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Article

Genome Sequencing of SARS-CoV-2 Allows Monitoring of Variants of Concern through Wastewater

1
Environmental Research and Innovation Department (ERIN), Luxembourg Institute of Science and Technology (LIST), L-4422 Belvaux, Luxembourg
2
Luxembourg Centre for Systems Biomedicine, University of Luxembourg, 7 Avenue des Hauts-Fourneaux, L-4362 Esch-sur-Alzette, Luxembourg
3
Laboratoire National de Santé, Department of Microbiology, 1 Rue Louis Rech, L-3555 Dudelange, Luxembourg
4
Department of Life Sciences and Medicine, Faculty of Science, Technology and Medicine, University of Luxembourg, 2 Avenue de l’Université, L-4362 Esch-sur-Alzette, Luxembourg
*
Author to whom correspondence should be addressed.
Academic Editors: Silvia Monteiro and Alba Pérez-Cataluña
Water 2021, 13(21), 3018; https://doi.org/10.3390/w13213018
Received: 27 September 2021 / Revised: 21 October 2021 / Accepted: 22 October 2021 / Published: 27 October 2021
(This article belongs to the Special Issue SARS-CoV-2 in Wastewater: Methods, Epidemiology and Future Goals)
Monitoring SARS-CoV-2 in wastewater has shown to be an effective tool for epidemiological surveillance. More specifically, RNA levels determined with RT-qPCR have been shown to track with the infection dynamics within the population. However, the surveillance of individual lineages circulating in the population based on genomic sequencing of wastewater samples is challenging, as the genetic material constitutes a mixture of different viral haplotypes. Here, we identify specific signature mutations from individual SARS-CoV-2 lineages in wastewater samples to estimate lineages circulating in Luxembourg. We compare circulating lineages and mutations to those detected in clinical samples amongst infected individuals. We show that especially for dominant lineages, the allele frequencies of signature mutations correspond to the occurrence of particular lineages in the population. In addition, we provide evidence that regional clusters can also be discerned. We focused on the time period between November 2020 and March 2021 in which several variants of concern emerged and specifically traced the lineage B.1.1.7, which became dominant in Luxembourg during that time. During the subsequent time points, we were able to reconstruct short haplotypes, highlighting the co-occurrence of several signature mutations. Our results highlight the potential of genomic surveillance in wastewater samples based on amplicon short-read data. By extension, our work provides the basis for the early detection of novel SARS-CoV-2 variants. View Full-Text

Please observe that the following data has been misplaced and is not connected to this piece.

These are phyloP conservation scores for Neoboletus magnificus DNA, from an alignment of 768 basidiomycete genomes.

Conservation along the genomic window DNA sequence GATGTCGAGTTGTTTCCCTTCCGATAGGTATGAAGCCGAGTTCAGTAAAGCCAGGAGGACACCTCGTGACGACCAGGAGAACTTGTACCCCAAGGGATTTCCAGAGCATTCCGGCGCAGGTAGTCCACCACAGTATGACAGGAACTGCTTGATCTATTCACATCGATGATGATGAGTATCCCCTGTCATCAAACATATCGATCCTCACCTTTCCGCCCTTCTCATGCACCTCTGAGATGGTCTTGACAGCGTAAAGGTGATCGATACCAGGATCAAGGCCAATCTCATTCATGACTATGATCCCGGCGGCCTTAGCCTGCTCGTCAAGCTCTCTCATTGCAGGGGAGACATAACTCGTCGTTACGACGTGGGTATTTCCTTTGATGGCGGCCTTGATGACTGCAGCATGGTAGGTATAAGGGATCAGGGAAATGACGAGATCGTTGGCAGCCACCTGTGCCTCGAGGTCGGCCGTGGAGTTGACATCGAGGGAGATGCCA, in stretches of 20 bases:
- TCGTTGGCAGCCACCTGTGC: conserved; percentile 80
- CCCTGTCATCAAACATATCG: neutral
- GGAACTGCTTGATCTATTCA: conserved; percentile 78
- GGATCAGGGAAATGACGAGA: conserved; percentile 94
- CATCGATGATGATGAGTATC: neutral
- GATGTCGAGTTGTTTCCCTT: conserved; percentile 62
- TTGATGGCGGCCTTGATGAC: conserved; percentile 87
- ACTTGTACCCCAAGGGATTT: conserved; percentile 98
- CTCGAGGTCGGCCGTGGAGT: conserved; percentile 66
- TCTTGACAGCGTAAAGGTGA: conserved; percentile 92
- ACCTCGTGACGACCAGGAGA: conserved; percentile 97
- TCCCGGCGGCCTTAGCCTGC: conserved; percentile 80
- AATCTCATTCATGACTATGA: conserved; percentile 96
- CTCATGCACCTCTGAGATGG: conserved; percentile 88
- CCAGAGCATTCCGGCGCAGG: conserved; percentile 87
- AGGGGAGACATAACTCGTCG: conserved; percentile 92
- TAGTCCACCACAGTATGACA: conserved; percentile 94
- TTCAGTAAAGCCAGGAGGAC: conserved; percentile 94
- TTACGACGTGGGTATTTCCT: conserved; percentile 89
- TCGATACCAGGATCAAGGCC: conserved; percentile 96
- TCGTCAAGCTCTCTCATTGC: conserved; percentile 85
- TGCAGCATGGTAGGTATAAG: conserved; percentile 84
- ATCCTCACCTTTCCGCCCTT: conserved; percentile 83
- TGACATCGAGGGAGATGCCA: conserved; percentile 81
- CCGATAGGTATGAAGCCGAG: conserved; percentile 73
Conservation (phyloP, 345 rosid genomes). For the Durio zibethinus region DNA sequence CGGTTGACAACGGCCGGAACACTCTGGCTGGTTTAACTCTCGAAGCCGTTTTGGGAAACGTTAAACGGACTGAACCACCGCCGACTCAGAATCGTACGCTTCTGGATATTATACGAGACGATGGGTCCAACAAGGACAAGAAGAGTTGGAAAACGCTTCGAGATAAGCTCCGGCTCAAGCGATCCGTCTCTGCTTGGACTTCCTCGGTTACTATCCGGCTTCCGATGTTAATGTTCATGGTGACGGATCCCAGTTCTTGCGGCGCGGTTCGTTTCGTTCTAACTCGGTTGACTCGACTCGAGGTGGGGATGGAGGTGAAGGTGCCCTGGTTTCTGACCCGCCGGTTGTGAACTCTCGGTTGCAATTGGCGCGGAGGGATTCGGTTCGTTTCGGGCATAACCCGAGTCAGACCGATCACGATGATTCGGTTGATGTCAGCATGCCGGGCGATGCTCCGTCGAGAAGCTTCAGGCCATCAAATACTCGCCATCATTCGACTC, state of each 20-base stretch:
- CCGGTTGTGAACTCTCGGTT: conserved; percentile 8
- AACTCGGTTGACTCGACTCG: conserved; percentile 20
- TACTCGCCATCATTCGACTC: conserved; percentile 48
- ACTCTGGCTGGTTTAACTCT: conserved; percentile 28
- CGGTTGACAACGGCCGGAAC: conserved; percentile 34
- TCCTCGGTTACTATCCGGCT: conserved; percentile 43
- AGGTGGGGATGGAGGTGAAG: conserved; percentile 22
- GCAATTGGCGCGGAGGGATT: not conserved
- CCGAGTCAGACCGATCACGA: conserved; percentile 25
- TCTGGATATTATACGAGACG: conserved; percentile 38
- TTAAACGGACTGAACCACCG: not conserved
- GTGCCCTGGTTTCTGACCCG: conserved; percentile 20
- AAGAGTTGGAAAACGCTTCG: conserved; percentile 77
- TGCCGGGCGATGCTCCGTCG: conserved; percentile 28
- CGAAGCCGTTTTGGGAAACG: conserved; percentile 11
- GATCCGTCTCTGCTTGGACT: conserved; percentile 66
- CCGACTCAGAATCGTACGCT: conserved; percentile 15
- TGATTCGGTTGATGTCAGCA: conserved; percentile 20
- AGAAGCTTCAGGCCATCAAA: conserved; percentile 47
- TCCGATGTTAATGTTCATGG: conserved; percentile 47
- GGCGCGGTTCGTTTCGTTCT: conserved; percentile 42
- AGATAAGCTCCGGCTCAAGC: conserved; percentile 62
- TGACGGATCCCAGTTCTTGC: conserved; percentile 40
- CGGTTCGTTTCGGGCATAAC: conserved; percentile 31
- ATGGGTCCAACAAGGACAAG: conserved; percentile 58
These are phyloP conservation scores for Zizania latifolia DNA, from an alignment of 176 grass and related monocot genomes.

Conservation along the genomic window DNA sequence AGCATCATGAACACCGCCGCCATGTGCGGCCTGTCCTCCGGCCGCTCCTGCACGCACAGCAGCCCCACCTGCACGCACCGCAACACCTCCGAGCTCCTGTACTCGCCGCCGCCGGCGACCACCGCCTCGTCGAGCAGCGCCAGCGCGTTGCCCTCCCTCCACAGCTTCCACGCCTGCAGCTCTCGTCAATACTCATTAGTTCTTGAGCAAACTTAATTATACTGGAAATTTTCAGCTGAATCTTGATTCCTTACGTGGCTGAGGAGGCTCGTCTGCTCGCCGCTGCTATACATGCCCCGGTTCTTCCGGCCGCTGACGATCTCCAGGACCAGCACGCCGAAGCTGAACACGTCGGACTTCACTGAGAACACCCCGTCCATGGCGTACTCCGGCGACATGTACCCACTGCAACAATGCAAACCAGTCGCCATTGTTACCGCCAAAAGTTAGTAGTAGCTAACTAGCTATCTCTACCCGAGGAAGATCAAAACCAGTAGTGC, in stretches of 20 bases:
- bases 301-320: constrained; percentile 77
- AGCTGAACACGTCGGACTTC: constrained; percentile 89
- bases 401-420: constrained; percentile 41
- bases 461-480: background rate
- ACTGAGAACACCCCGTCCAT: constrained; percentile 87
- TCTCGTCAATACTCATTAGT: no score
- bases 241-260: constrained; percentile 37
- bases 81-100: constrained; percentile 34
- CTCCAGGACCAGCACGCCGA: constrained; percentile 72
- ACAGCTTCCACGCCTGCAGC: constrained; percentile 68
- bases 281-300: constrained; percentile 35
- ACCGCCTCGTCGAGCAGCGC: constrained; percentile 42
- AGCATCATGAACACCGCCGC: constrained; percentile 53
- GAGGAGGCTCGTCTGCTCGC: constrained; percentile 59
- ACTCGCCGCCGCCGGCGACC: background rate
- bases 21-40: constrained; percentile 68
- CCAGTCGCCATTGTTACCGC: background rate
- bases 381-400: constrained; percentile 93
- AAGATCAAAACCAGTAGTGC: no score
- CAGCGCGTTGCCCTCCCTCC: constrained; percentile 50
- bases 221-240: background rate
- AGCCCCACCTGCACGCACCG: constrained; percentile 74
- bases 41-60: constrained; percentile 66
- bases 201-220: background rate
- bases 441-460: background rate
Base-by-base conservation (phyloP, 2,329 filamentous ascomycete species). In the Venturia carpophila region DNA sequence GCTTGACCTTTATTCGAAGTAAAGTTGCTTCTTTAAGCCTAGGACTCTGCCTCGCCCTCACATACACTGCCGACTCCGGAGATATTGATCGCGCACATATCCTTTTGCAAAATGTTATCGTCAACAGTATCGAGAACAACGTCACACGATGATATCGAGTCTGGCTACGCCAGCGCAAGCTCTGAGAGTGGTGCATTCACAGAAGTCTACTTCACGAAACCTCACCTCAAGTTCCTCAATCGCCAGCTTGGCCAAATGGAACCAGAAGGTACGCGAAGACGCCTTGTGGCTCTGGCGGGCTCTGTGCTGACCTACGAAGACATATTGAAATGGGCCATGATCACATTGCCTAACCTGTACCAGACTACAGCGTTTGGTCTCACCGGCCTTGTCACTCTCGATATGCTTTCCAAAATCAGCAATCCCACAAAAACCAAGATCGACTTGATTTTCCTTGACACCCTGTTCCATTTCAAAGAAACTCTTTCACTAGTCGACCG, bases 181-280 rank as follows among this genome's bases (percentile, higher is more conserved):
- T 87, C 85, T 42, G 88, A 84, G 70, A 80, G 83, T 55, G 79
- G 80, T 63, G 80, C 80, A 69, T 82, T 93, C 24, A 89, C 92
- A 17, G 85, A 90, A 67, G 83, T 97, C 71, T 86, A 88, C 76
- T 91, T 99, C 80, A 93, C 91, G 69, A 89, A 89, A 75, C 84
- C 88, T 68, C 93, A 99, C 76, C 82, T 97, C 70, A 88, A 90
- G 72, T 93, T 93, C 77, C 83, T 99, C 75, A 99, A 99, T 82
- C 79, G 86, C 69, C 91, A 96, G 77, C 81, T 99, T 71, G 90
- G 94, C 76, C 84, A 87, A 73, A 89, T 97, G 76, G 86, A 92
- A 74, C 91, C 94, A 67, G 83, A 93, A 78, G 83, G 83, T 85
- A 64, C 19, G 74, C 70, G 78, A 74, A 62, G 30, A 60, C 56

Keywords: SARS-CoV-2; high-throughput sequencing; variant of concern; wastewater; signature mutations; short-reads SARS-CoV-2; high-throughput sequencing; variant of concern; wastewater; signature mutations; short-reads
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MDPI and ACS Style

Herold, M.; d'Hérouël, A.F.; May, P.; Delogu, F.; Wienecke-Baldacchino, A.; Tapp, J.; Walczak, C.; Wilmes, P.; Cauchie, H.-M.; Fournier, G.; Ogorzaly, L. Genome Sequencing of SARS-CoV-2 Allows Monitoring of Variants of Concern through Wastewater. Water 2021, 13, 3018. https://doi.org/10.3390/w13213018

AMA Style

Herold M, d'Hérouël AF, May P, Delogu F, Wienecke-Baldacchino A, Tapp J, Walczak C, Wilmes P, Cauchie H-M, Fournier G, Ogorzaly L. Genome Sequencing of SARS-CoV-2 Allows Monitoring of Variants of Concern through Wastewater. Water. 2021; 13(21):3018. https://doi.org/10.3390/w13213018

Chicago/Turabian Style

Herold, Malte, Aymeric Fouquier d'Hérouël, Patrick May, Francesco Delogu, Anke Wienecke-Baldacchino, Jessica Tapp, Cécile Walczak, Paul Wilmes, Henry-Michel Cauchie, Guillaume Fournier, and Leslie Ogorzaly. 2021. "Genome Sequencing of SARS-CoV-2 Allows Monitoring of Variants of Concern through Wastewater" Water 13, no. 21: 3018. https://doi.org/10.3390/w13213018

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